1973 saw all DC5 product revert back to Dave Clark himself and suddenly none of the work was available any more. In 1978 Dave did a deal with Polydor Records which saw the release of a greatest hits album “25 Thumping Greats” which sold rather well, but that was it until 1993 since no more DC5 music was available. You couldn’t buy any new product of their music at all in the 1980’s. This was made all the more bizarre since Dave Clark was cashing on on a 1960’s revival by selling videos of the old British pop TV show “Ready Steady Go!” He sold them to commercial TV and these shows would feature interludes showing DC5 performances from American TV. Fine, but you couldn’t buy any of the records! Singer Sandie Shaw discovered she was featured on one of Clark’s video compilations and confronted him about it since he hadn’t asked for permission and furthermore he wasn’t paying her or anybody royalties for their footage. Shaw hammered out an agreement ensuring the artistes would be paid a basic royalty, but it left a nasty taste how Clark assumed he could get away with releasing such material and claiming all monies for it. Mind you, he had plenty of practise.
Dave then surprised everybody with a musical show in London called “Time” which featured a hologram of Sir Laurence Olivier and a soundtrack album. From that, a Julian Lennon cover of “Because” – writing credited solely to Dave of course – was released as a single becoming a hit.
1993 saw Dave strike new deals with EMI and a new company in America to finally start releasing the DC5’s work on Compact Disc. A 2 CD compilation in America and a single CD distillation in Britain sold well considering the music hadn’t been available for many years, but unfortunately, Dave was deluded, convinced it would sell millions. When they didn’t in a fit of pique, planned reissues and a boxset never happened and soon once again, once the CD’s were deleted, the DC5’s music was unavailable.
In 2003 came a major surprise when Mike Smith returned with a live show which he toured in America. His first live dates in over 30 years, Mike was stunned to discover he hadn’t been forgotten and the tour went really well. He was still in fine voice and he began making plans to move to America to enable further tours. Unfortunately this tour did have an ominous shadow over it. Before the tour, Dave had contacted Mike informing him he was strictly forbidden from using the DC5 name to publicise the tour. If Mike used their name, then Dave would see him in court.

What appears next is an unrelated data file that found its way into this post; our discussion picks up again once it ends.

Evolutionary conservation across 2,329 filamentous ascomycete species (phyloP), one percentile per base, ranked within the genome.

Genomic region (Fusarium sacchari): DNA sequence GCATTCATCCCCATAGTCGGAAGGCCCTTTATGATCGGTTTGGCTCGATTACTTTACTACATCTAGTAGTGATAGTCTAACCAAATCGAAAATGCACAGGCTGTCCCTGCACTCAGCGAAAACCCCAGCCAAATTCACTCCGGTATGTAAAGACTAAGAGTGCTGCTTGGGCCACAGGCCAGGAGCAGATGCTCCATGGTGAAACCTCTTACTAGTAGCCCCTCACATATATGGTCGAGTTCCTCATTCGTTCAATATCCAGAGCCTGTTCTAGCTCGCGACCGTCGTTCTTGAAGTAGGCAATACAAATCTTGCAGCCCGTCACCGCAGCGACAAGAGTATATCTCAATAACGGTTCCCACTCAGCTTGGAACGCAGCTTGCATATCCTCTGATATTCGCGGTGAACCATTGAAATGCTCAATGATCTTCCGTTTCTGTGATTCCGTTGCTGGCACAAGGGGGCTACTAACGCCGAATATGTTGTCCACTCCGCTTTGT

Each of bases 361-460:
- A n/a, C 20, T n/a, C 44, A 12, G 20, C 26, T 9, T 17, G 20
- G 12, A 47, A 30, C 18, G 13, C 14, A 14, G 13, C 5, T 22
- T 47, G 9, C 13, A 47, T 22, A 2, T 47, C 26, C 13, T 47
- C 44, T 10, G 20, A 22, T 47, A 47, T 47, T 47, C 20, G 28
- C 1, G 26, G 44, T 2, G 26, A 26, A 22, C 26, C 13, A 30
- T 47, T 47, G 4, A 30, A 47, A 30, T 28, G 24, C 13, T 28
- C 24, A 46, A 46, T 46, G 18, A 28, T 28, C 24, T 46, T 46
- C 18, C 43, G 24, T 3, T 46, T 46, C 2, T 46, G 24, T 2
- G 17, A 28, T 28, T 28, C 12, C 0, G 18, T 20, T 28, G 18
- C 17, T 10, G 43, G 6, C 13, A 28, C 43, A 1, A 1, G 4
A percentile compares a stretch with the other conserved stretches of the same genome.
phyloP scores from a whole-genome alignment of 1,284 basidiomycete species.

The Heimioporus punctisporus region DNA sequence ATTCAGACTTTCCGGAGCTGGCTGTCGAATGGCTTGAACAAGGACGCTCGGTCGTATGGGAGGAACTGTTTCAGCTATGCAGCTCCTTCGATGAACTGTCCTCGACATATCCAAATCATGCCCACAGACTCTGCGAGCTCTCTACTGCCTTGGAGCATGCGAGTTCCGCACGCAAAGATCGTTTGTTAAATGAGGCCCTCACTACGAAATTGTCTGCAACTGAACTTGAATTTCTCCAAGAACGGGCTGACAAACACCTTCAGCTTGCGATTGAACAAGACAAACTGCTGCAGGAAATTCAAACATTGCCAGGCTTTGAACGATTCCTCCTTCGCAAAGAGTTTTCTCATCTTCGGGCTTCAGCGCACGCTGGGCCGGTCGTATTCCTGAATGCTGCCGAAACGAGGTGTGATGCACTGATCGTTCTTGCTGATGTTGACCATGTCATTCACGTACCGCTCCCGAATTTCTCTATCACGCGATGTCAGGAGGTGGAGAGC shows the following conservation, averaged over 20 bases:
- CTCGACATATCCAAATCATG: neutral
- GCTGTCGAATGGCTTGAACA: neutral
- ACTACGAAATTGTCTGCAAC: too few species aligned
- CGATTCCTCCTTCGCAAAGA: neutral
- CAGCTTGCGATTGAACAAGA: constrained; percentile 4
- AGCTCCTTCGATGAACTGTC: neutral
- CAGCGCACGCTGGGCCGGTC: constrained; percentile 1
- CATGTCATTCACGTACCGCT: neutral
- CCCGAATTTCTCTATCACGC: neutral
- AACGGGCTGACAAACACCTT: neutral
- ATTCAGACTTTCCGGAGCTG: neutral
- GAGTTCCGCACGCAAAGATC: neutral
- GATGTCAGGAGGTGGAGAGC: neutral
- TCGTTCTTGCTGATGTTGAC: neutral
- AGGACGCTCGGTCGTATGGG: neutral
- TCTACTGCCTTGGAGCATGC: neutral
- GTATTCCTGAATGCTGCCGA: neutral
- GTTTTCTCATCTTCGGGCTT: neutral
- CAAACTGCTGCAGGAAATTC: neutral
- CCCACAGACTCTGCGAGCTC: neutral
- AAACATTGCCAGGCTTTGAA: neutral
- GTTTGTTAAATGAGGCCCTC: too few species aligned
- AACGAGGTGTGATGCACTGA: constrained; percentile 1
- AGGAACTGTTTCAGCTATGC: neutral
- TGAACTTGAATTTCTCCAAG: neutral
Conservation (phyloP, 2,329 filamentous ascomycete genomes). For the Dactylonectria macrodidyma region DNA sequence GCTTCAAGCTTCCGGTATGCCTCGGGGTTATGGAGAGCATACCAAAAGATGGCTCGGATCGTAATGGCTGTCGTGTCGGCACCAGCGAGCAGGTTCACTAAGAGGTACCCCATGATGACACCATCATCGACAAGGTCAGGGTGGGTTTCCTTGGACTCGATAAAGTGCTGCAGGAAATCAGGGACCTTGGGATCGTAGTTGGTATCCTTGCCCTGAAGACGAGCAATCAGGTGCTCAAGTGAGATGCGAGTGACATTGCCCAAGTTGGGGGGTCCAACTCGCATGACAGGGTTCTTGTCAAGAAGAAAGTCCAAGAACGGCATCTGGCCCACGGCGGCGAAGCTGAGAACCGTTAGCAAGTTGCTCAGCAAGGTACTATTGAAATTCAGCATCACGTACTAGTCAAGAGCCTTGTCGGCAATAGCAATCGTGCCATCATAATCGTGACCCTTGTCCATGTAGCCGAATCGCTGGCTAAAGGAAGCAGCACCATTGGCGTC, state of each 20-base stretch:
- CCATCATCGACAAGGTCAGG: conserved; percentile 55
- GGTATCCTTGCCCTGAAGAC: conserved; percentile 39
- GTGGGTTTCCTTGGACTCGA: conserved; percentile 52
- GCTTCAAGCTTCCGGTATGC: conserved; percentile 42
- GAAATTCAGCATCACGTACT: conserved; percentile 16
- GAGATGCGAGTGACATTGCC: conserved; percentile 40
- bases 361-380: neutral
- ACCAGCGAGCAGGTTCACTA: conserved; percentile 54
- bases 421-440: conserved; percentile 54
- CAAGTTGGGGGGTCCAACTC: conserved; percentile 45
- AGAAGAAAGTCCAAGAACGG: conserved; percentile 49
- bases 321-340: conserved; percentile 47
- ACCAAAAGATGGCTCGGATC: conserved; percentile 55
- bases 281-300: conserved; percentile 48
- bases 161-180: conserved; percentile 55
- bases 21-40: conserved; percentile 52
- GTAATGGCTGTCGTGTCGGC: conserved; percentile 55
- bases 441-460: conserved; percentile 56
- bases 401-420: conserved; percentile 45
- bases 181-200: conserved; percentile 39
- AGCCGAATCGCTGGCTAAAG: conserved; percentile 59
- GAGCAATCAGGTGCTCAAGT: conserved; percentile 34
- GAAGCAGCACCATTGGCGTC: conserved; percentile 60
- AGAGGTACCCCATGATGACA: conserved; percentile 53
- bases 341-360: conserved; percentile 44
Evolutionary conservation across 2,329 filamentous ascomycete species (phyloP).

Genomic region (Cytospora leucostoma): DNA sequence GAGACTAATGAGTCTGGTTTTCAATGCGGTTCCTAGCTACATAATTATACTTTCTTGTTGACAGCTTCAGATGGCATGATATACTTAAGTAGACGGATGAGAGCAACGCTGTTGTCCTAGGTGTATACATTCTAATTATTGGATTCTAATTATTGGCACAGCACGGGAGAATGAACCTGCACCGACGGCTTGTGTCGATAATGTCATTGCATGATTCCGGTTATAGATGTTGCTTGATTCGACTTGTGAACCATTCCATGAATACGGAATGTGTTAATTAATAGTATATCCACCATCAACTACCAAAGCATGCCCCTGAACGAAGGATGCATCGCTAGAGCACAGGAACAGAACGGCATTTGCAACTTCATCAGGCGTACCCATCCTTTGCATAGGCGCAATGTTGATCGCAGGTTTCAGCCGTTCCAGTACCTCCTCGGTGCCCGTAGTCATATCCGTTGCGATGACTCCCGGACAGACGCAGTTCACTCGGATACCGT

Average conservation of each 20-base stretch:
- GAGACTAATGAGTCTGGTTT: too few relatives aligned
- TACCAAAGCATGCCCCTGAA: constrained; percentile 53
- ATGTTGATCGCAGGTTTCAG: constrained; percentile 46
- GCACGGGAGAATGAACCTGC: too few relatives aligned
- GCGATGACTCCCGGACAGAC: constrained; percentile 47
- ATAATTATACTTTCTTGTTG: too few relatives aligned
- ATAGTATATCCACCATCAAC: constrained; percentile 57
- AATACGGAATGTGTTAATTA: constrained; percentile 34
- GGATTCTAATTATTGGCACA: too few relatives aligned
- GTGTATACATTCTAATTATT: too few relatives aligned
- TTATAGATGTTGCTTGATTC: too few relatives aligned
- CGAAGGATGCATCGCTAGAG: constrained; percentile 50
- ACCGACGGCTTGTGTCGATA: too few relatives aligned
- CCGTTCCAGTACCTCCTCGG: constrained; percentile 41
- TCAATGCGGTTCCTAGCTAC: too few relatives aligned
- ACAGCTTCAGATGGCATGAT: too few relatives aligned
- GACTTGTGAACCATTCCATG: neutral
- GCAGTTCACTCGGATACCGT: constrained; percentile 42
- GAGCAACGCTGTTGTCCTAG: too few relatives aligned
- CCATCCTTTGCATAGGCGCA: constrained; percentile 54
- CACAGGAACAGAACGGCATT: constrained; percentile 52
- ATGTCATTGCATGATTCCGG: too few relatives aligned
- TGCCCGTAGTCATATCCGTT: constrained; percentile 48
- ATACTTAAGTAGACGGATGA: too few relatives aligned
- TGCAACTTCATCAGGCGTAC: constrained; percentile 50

Shortly after the tour, tragedy struck. Mike had a fall outside his home in Spain which broke his back and left him paralysed from the neck downwards. He was flown back to England where he required 24 hour a day hospital care. Sadly, his planned comeback was over and he spent the final years of his life confined in hospital where he slowly began to regain movement and mobility. He and Ron Ryan who he hadn’t seen in over 40 years resumed their friendship.
In December 2006, Denis Payton DC5 saxophonist tragically died of cancer. In January 2008 after 4 years, Mike Smith was finally allowed to leave the hospital. His new home had been customised and he had a special electric wheelchair to help him get around. He attended a concert by Bruce Springsteen where he was treated as guest of honour and Mike loved every second of the experience. Though severely restricted, he was glad to have gotten back a little freedom. The DC5 were to be inducted into The Rock and Roll Hall Of Fame in March, an accolade that thrilled Mike and he was determined to travel to New York for the ceremony.
Sadly, on 28th February 2008, Mike died after complications set in. A few weeks later, actor Tom Hanks inducted the DC5 into the Hall of Fame which saw the surviving trio of Dave Clark, Rick Huxley and Lenny Davidson together in public for the first time in 38 years.
2010 saw Dave Clark start releasing the DC5’s back catalogue as downloads on iTunes. Unfortunately much to many fans fury, Dave took the opportunity to rewrite the bands history by altering the running orders of the original albums, removing tracks and inserting others that had been recorded much later, and there was one final curious observation – the handful of tracks that had been credited to Ron Ryan were nowhere to be seen.
An official book and DVD history of the DC5 was mooted by Dave in 2008 but so far we have yet to see any trace of them.
It’s a sad sorry shame that the DC5 who gave much pleasure to millions of people back in the 1960’s have been surrounded by so much intrigue and smokescreens orchestrated by Dave Clark himself. By keeping their music unavailable for so long, the band slowly began to be overlooked and forgotten and though the Rock and Roll Hall of Fame honoured them, there are a great many people now who have heard of The Beatles, The Rolling Stones, The Kinks and many other big acts from the time, but not the DC5.